DILLON, S.C. (BP) — Southern Baptist Disaster Relief volunteers came to bring help, healing and hope to Hurricane Florence survivors in Dillon, S.C. And they were met with overwhelming support and appreciation from the community and their host, First Baptist Church of Dillon.
Dillon County, with a population of about 30,000, has suffered three major disasters from storms in the last four years. Flood waters in 2015 devastated much of the state from Columbia to the coastal areas. Hurricane Matthew hit in 2016 and Hurricane Florence followed in September this year with its heavy, unceasing rains, which caused much flooding that damaged homes and businesses, some for the second time since 2015.
Through it all, South Carolina Disaster Relief director Randy Creamer said the community is resilient and commends the church for its response. South Carolina has two other command sites, one at Living Water Baptist in North Myrtle Beach and the third at North Conway Baptist Church in Conway. Many individual churches are also serving.
FBC Dillon responded to the storm immediately, Creamer said, with some of its staff serving with first responders and helping with rescues.
“They have opened the doors of the church with open hearts,” Creamer said. “They don’t mind being disrupted or inconvenienced. They simply want to touch their community and share the Gospel by living it out.”
Sam Porter, the North American Mission Board’s national director of Southern Baptist Disaster Relief (SBDR), called the church “a great example for the whole nation.”
Mike Felker, an SBDR volunteer from Flint Baptist Church in Flint, Texas, said members of the community have been touched by the service volunteers are providing.
“A lady in a grocery store came up to me and just cried and thanked me for what volunteers are doing, asking me, ‘Can I give you a hug?'” Felker said. “‘The church has bent over backwards for anything we need.'”
FBC Dillon associate pastor Jamie Arnette worked alongside first responders for the first several days after the storm. He said the church started serving the community immediately, and multiple groups, including former members, sent everything from food, supplies, pumps and Blessing Buckets, which were filled with cleaning supplies and a Bible.
“Everyone I’ve come into contact with has been amazing,” Arnette said.
Flood waters rose two feet in the downtown area, but the church did not take on any water. The church did sustain roof damage to a utility building that housed a clothing closet. Members promptly cleared the closet and distributed the clothes from the parking lot. They also delivered meals in the community.
Jean Norris, a 30-year member of the church, said it is difficult to see all the devastation and especially the people who were hit twice. “We try to be the hands and feet of Jesus,” she said. “And Pastor Jamie has been trying to teach us how to be disciples.”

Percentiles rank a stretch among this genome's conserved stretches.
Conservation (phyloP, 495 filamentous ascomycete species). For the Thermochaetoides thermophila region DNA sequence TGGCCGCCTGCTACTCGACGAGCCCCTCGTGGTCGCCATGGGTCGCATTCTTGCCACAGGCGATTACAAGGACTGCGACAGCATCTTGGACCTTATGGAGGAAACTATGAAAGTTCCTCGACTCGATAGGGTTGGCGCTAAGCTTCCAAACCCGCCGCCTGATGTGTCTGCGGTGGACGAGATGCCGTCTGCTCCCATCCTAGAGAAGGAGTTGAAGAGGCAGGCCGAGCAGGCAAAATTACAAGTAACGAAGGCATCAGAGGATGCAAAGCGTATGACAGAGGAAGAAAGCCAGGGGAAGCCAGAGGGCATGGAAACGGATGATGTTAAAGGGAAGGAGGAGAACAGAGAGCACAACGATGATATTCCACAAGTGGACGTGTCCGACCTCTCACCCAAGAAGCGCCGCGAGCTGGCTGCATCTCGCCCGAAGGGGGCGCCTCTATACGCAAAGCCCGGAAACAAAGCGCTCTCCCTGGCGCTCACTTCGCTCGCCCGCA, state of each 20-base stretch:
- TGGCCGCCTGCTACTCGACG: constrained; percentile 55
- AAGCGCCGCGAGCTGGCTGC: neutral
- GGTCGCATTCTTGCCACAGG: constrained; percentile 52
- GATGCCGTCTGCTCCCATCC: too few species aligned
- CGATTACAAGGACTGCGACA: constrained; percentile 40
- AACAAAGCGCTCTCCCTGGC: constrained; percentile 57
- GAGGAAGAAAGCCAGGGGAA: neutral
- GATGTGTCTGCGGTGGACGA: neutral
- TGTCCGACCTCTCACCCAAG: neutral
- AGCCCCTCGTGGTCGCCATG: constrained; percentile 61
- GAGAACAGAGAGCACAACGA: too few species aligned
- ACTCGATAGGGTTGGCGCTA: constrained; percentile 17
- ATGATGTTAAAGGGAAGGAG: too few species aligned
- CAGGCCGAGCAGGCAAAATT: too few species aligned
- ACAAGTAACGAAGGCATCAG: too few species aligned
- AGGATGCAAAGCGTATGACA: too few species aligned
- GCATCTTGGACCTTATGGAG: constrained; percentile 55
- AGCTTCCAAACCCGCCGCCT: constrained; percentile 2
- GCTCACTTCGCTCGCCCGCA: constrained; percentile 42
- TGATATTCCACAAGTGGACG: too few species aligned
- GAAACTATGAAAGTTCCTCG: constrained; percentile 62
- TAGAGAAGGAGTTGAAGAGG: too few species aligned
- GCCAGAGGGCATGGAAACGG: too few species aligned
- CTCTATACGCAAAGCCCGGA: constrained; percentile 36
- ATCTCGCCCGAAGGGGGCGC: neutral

Norris and a few other women of the church help take care of Arnette’s wife Kathy, who has Huntington’s Disease and needs round-the-clock care. The women take shifts and stay with Kathy for three days a week. They have helped the Arnettes for the last eight years.
Norris said it is a joy to be with Kathy and she feels blessed to be able to do it.
“Looking back,” Arnette said, “God has used the church to minister to us in inexpressible ways.”
Senior Pastor Dickie Cullum, who has led the church for 23 years, will retire this fall.
“The Lord is really using the disaster relief ministry,” he said. “We’ve been twice blessed to be the recipients of the amazing response and the love and the grace of the volunteers. We can’t adequately express our appreciation. This has been such a blessing.”
A South Carolina mud-out team received two separate donations from homeowners totaling $5,500 given to The Pee Dee Baptist Association. The team leader said the owners were thankful for the volunteers’ work on their flooded-out homes.
As of Oct. 2, Southern Baptists have reported serving more than 1 million meals to survivors of Hurricane Florence and seen more than 80 professions of faith. SBDR teams have helped more than 1,000 homeowners through mudding out homes, cleaning up yards and providing temporary roofing.
As the response continues, Creamer said more trained mud-out crews are needed for the long-term. For more information on how you can help, contact your local Baptist associations and state Baptist disaster relief ministry. Or, visit namb.net/Florence to connect with state disaster relief teams.